We who till the fields of music scholarship — music theorists, musicologists, and ethnomusicologists, to name the three main tribes — are used to a certain degree of obscurity. AMS, SMT, and SEM added together do not even come close to making one MLA. We find ourselves mocked by our eye doctors and hair stylists when we try to describe what we do for a living. So it’s kind of surprising that my ethnomusicological brothers and sisters have managed to insinuate themselves into the national political discourse and become the butt of a certain strain of leaden political “humor.”
A few days ago, Andrew Sullivan posted a link to the Society for Ethnomusicology’s statement against torture. Sullivan, one of the most influential political bloggers in the U.S., is also one of the loudest voices raised against the Bush administration’s torture policy. His single post has therefore created its own meme. As Sullivan predicted, the bloggers at the National Review Corner have started cracking wise. Cuz there’s nothing funnier than torture. Torture plus ethnomusicology? Laff riot.
You know, musicologists and ethnomusicologists have had their differences over the years — this is why they have separate scholarly societies and hiring lines and academic journals. And the quarrel between the disciplines has sometimes been acrimonious, not least because their differences have often been framed in moral terms. Like, if historical musicology focuses on western art music at the expense of other musical traditions, it’s imperialism. Or, if ethnomusicologists focus on the social rather than aesthetic dimensions of music, it’s because they’re a bunch of philistines.
But all that is forgotten. C’mere and let Phil give you a big ol’hug. You guys are awesome. I’m just proud to see some music scholars telling it like it is — torture is wrong — and getting noticed for it. And if you annoy a few torture-hungry freaks in the process, then that is totally COP SHOW.
Yes, cop show. That’s my new slang term for “awesome.” I’ve been worried about “awesome.” It’s getting clapped out, and I don’t want to be the last guy to use an outmoded piece of slang, like some loser wearing a leisure suit in 1982 and saying “groovy.” (Of course, “groovy” is now OK.) Now, it’s not easy to make a plausible bit of new slang. And whatever is going to take the place of “awesome” has some pretty big shoes to fill. But cop shows embody a certain all-American swaggering cool that anyone who has been the Beastie Boys video for “Sabotage” will immediately recognize. Cop show cops have savoir-faire, derring-do, and telegenic brutality. Yes, I’m contradicting my own anti-torture flexing in the previous paragraph, but consistency is the hobgoblin of little minds, etc., and anyway, it’s just a show.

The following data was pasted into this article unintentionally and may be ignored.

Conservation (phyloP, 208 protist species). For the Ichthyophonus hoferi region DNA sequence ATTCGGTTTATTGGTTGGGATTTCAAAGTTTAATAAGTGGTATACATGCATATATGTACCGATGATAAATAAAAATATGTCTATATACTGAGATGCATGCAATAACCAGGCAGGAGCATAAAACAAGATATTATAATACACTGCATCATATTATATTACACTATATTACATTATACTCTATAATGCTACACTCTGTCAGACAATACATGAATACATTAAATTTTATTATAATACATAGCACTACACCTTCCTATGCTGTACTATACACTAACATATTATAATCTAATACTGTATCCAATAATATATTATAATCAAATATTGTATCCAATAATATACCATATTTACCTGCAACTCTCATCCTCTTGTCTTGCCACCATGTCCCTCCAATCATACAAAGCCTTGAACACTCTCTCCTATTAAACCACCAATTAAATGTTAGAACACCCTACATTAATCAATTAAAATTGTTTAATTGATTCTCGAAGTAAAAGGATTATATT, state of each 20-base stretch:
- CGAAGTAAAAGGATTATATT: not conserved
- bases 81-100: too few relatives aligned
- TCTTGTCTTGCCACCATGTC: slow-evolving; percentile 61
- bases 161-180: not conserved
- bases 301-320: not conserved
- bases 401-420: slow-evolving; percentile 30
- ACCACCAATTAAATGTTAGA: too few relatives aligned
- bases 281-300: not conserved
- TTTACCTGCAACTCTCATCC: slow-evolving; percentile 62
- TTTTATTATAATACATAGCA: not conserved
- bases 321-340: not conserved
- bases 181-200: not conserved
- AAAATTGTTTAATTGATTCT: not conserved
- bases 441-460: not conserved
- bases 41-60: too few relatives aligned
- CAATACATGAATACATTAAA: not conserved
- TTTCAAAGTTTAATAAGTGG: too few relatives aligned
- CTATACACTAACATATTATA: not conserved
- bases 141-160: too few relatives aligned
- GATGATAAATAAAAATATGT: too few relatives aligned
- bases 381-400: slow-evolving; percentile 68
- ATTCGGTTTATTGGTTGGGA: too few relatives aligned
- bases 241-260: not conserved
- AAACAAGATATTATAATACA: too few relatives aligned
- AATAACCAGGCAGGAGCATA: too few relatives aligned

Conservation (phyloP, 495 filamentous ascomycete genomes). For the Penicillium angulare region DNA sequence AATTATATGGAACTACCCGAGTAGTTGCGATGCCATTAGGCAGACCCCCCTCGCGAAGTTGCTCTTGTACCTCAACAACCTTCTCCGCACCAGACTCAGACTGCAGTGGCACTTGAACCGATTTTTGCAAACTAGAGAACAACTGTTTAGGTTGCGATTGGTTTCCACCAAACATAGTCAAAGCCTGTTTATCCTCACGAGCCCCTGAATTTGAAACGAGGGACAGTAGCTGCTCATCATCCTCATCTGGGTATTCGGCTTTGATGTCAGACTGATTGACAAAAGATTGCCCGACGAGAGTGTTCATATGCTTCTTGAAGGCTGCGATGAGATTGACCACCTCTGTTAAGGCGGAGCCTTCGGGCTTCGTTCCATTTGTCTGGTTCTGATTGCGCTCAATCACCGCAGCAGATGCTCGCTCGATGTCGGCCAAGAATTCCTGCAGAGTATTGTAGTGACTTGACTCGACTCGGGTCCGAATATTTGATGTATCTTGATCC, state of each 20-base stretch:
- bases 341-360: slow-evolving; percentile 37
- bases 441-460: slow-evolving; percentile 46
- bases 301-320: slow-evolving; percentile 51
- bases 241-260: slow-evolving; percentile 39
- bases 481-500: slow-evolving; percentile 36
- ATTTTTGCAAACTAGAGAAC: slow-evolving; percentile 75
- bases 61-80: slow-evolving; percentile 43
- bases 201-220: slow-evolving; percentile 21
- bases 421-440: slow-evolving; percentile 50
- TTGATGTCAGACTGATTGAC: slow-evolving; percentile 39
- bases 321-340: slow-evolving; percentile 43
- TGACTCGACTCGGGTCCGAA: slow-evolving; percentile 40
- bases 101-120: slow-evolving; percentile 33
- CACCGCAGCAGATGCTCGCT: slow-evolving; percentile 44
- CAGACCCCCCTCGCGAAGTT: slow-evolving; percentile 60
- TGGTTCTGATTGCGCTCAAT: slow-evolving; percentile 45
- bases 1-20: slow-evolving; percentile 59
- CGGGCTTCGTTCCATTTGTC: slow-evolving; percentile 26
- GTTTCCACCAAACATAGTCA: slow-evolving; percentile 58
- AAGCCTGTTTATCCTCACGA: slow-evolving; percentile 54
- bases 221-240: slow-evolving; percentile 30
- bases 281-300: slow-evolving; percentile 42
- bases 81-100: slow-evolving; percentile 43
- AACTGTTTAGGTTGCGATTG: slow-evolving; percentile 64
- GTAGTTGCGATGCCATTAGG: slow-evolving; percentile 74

Do you not see now why “cop show” is the perfect new word for “awesome”? No? Then allow me to acquiant you with The Taking of Pelham One Two Three:
Now, this is cop show: a 1974 thriller about terrorism in the New York subways, with a soundtrack by David Shire. Like earlier film composers (Elmer Bernstein in The Sweet Smell of Success, for instance) Shire wanted to use the jazz idiom to suggest the “organized chaos” of New York City. But he found that what worked best was not jazz as such, but twelve-tone music based on a row whose intervals suggest jazz. Shire said that “it was the knowledge of progressive jazz, in which I had had a lot of immersion in college, that showed me that certain intervals are generally the ones that give modern jazz harmonies their characteristic flavor: the major seventh, the minor third, and their inversions: the minor second and major sixth.” Shire created a row in which every note is related to its neighbor by these intervals: A, C, B, Bb, C#, D, Eb, F#, G, E, F, G#. The main title opens with the prime form of this row, laid down over a monster two-note funk groove. Twelve! Tone! Funk!
And if any doubt remains that “cop show!” is what you will henceforth be shouting at sweet touchdown passes, small victories at work, and your friends’ weddings, then the main title sequence of Steve McQueen’s 1968 thriller Bullitt will surely close the deal.
Music by Lalo Schifrin of Mission Impossible fame. The groove; the guitar; the mysterious black-and-white faces dissolving into shadowed transparent shifting title cue letters — I don’t know what it means, and it won’t get any clearer by the end of the movie, but I know it’s cop show.